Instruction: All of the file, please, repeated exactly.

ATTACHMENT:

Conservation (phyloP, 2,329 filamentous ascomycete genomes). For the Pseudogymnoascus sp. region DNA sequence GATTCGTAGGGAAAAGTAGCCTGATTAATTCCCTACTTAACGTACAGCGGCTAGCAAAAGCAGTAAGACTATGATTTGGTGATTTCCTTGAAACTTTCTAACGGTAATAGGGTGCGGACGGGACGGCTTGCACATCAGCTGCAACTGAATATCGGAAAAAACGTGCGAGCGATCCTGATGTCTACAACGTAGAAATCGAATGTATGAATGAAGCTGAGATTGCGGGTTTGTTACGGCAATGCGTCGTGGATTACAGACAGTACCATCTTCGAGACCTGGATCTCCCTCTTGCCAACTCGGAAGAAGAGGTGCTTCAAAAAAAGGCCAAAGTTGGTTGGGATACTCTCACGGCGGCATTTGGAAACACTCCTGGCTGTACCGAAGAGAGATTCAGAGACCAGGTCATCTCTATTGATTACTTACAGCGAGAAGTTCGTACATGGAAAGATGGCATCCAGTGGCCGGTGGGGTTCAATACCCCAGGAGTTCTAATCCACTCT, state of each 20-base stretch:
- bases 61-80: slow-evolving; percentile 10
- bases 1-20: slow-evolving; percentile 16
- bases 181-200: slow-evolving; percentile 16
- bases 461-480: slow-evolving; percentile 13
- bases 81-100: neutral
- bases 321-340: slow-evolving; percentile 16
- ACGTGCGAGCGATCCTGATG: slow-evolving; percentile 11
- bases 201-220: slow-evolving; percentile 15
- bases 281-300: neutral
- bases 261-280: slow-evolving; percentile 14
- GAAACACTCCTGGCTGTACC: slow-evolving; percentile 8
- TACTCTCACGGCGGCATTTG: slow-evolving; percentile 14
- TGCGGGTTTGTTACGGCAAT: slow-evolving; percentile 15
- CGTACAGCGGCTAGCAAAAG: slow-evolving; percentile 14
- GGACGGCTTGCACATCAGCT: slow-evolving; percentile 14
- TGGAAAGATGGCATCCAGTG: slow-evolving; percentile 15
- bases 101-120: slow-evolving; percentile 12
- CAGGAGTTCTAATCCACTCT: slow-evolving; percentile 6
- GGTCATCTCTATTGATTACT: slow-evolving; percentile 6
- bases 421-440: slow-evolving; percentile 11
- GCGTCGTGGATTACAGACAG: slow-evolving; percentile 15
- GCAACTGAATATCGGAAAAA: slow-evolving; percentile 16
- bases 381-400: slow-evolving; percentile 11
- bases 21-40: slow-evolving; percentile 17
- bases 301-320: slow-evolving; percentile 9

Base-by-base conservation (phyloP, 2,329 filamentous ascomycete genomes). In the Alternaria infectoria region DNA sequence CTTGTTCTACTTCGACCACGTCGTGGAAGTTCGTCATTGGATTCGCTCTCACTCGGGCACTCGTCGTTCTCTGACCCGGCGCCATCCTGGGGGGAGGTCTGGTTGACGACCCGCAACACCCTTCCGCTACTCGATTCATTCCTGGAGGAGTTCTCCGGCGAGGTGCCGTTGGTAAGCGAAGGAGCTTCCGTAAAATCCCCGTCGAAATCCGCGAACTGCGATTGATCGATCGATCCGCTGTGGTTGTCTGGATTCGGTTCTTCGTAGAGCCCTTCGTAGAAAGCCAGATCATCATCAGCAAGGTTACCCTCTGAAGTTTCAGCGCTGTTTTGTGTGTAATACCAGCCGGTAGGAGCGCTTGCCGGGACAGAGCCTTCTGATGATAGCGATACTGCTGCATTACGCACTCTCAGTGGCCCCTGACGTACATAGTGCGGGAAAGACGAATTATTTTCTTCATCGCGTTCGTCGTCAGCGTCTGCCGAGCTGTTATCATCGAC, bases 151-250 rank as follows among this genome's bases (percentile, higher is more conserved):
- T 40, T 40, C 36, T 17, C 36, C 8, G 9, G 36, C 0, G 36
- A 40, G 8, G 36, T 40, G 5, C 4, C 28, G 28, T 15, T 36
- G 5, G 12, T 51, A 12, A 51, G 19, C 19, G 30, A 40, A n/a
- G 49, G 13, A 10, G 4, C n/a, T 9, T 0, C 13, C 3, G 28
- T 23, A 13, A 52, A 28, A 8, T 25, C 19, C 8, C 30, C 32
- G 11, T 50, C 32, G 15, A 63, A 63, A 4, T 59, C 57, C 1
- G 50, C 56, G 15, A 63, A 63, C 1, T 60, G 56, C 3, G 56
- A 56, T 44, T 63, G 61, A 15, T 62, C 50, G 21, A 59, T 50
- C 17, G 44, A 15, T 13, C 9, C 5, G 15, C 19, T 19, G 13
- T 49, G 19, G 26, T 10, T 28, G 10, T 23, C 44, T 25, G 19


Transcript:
Conservation (phyloP, 2,329 filamentous ascomycete genomes). For the Pseudogymnoascus sp. region DNA sequence GATTCGTAGGGAAAAGTAGCCTGATTAATTCCCTACTTAACGTACAGCGGCTAGCAAAAGCAGTAAGACTATGATTTGGTGATTTCCTTGAAACTTTCTAACGGTAATAGGGTGCGGACGGGACGGCTTGCACATCAGCTGCAACTGAATATCGGAAAAAACGTGCGAGCGATCCTGATGTCTACAACGTAGAAATCGAATGTATGAATGAAGCTGAGATTGCGGGTTTGTTACGGCAATGCGTCGTGGATTACAGACAGTACCATCTTCGAGACCTGGATCTCCCTCTTGCCAACTCGGAAGAAGAGGTGCTTCAAAAAAAGGCCAAAGTTGGTTGGGATACTCTCACGGCGGCATTTGGAAACACTCCTGGCTGTACCGAAGAGAGATTCAGAGACCAGGTCATCTCTATTGATTACTTACAGCGAGAAGTTCGTACATGGAAAGATGGCATCCAGTGGCCGGTGGGGTTCAATACCCCAGGAGTTCTAATCCACTCT, state of each 20-base stretch:
- bases 61-80: slow-evolving; percentile 10
- bases 1-20: slow-evolving; percentile 16
- bases 181-200: slow-evolving; percentile 16
- bases 461-480: slow-evolving; percentile 13
- bases 81-100: neutral
- bases 321-340: slow-evolving; percentile 16
- ACGTGCGAGCGATCCTGATG: slow-evolving; percentile 11
- bases 201-220: slow-evolving; percentile 15
- bases 281-300: neutral
- bases 261-280: slow-evolving; percentile 14
- GAAACACTCCTGGCTGTACC: slow-evolving; percentile 8
- TACTCTCACGGCGGCATTTG: slow-evolving; percentile 14
- TGCGGGTTTGTTACGGCAAT: slow-evolving; percentile 15
- CGTACAGCGGCTAGCAAAAG: slow-evolving; percentile 14
- GGACGGCTTGCACATCAGCT: slow-evolving; percentile 14
- TGGAAAGATGGCATCCAGTG: slow-evolving; percentile 15
- bases 101-120: slow-evolving; percentile 12
- CAGGAGTTCTAATCCACTCT: slow-evolving; percentile 6
- GGTCATCTCTATTGATTACT: slow-evolving; percentile 6
- bases 421-440: slow-evolving; percentile 11
- GCGTCGTGGATTACAGACAG: slow-evolving; percentile 15
- GCAACTGAATATCGGAAAAA: slow-evolving; percentile 16
- bases 381-400: slow-evolving; percentile 11
- bases 21-40: slow-evolving; percentile 17
- bases 301-320: slow-evolving; percentile 9

Base-by-base conservation (phyloP, 2,329 filamentous ascomycete genomes). In the Alternaria infectoria region DNA sequence CTTGTTCTACTTCGACCACGTCGTGGAAGTTCGTCATTGGATTCGCTCTCACTCGGGCACTCGTCGTTCTCTGACCCGGCGCCATCCTGGGGGGAGGTCTGGTTGACGACCCGCAACACCCTTCCGCTACTCGATTCATTCCTGGAGGAGTTCTCCGGCGAGGTGCCGTTGGTAAGCGAAGGAGCTTCCGTAAAATCCCCGTCGAAATCCGCGAACTGCGATTGATCGATCGATCCGCTGTGGTTGTCTGGATTCGGTTCTTCGTAGAGCCCTTCGTAGAAAGCCAGATCATCATCAGCAAGGTTACCCTCTGAAGTTTCAGCGCTGTTTTGTGTGTAATACCAGCCGGTAGGAGCGCTTGCCGGGACAGAGCCTTCTGATGATAGCGATACTGCTGCATTACGCACTCTCAGTGGCCCCTGACGTACATAGTGCGGGAAAGACGAATTATTTTCTTCATCGCGTTCGTCGTCAGCGTCTGCCGAGCTGTTATCATCGAC, bases 151-250 rank as follows among this genome's bases (percentile, higher is more conserved):
- T 40, T 40, C 36, T 17, C 36, C 8, G 9, G 36, C 0, G 36
- A 40, G 8, G 36, T 40, G 5, C 4, C 28, G 28, T 15, T 36
- G 5, G 12, T 51, A 12, A 51, G 19, C 19, G 30, A 40, A n/a
- G 49, G 13, A 10, G 4, C n/a, T 9, T 0, C 13, C 3, G 28
- T 23, A 13, A 52, A 28, A 8, T 25, C 19, C 8, C 30, C 32
- G 11, T 50, C 32, G 15, A 63, A 63, A 4, T 59, C 57, C 1
- G 50, C 56, G 15, A 63, A 63, C 1, T 60, G 56, C 3, G 56
- A 56, T 44, T 63, G 61, A 15, T 62, C 50, G 21, A 59, T 50
- C 17, G 44, A 15, T 13, C 9, C 5, G 15, C 19, T 19, G 13
- T 49, G 19, G 26, T 10, T 28, G 10, T 23, C 44, T 25, G 19